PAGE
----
The Government hopes the programme will save about pounds 100m a year and reduce the 64,000 prison population in England and Wales by 4,000 at any time.
Prisoners qualifying for the new home detention curfew, which starts next week, will be allowed to go home for between two weeks and two months at the end of their sentence.
To qualify, they must be over 18 and be serving sentences of between three months and four years. They are subject to a risk assessment test and must be able to go to a suitable home, which can be fitted with an electronic monitoring system. The first 200 prisoners will be released on 28 January.
The new programme will be a boon to the private security industry, which will make pounds 20m a year monitoring the prisoners at the rate of at least pounds 500 per offender.
Harry Fletcher, of the National Association of Probation Officers, predicted that some prisoners would find it difficult to abide by the curfews.
He said: "Any reduction in prison numbers must be welcomed but we are expecting these prisoners to come out and do the opposite of what they would normally do on release."
Tagging has already been piloted in seven areas, with 144 of the 2,000 offenders being sent back to prison for breaching their curfews, imposed by courts under the Criminal Justice Act 1991.
Steve Collett, assistant chief probation officer in Greater Manchester, said his staff had overcome their initial concerns about the effectiveness of the technology and the tag's infringement on an individual's civil liberties.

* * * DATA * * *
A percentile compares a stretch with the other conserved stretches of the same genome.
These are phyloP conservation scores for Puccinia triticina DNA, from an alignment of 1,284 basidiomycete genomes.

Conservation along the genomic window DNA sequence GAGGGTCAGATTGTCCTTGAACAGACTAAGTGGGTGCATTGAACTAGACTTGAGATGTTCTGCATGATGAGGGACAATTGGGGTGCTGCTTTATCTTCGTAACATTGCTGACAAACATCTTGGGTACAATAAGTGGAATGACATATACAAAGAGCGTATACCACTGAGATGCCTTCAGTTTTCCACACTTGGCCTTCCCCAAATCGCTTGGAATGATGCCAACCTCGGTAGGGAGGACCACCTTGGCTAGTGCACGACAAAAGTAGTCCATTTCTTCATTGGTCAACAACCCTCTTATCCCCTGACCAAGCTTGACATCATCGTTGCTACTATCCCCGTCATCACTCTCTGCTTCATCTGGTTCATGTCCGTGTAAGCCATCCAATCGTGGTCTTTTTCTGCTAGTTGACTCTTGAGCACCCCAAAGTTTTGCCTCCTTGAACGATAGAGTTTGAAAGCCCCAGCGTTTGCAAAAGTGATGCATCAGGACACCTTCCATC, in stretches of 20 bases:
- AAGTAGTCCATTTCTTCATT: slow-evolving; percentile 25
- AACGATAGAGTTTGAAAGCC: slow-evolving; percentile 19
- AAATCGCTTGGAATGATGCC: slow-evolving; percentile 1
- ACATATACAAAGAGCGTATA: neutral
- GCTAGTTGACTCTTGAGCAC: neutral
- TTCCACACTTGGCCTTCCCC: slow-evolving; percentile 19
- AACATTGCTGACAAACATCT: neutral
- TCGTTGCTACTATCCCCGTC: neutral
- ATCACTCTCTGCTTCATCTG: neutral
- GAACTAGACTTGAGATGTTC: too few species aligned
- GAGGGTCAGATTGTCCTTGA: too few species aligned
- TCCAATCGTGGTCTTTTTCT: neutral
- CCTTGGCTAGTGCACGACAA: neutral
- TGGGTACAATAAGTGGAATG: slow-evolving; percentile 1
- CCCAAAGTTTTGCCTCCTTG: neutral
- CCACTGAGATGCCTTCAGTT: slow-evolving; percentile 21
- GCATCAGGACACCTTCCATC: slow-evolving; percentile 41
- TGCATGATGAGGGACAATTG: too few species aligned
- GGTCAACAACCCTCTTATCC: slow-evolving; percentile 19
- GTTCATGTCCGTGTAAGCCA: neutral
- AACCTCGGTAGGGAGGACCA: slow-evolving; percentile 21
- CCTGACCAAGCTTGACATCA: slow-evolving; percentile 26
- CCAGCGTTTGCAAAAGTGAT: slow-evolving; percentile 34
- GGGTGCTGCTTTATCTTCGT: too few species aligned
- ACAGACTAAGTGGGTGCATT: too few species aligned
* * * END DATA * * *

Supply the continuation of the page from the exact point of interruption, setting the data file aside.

He said: "Probation officers have come to see it as useful for certain offenders, particularly when linked to active supervision."
The programme was also welcomed by the National Association for the Care and Resettlement of Offenders.
There are several designs of tag - some look like large wrist-watches and others are the size and shape of a cigarette packet - and they are typically worn around the ankle 24 hours a day throughout the programme.
A monitoring device, placed inside the home, sends an alarm signal if the tag passes outside its range, which is normally the perimeter of the building.
The alarm is sent by telephone line to the private security company monitoring the offenders. Breach of a curfew is likely to lead to the offender being sent back to prison.
The offenders will be monitored by Securicor Custodial Services in the north, Premier Monitoring Services in the Midlands, Wales and the east, and by GSSC of Europe in the south.
Greater use of tagging has been supported by the Home Affairs Select Committee and Sir David Ramsbotham, chief inspector of prisons, who said that up to 20,000 prisoners should not be in jail and were wasting pounds 500m of public money each year. Prison costs an average pounds 24,271 a year, compared with pounds 3,500 a year for community sentences, though reoffending rates are similar, at 53 per cent and 57 per cent respectively in the two years after sentencing.
Tom Stacey, director of the Offender's Tag Association, has been campaigning for the use of tags for 18 years. He said society was now much less fearful of the "Big Brother" connotations of using electronic devices to control people's movements. "The Orwellian nightmare was still active in the early Eighties when we started: 1984 was still in the future," he said.
Mr Stacey said he looked forward to "tracking" tags being introduced so offenders could go to work while remaining under surveillance.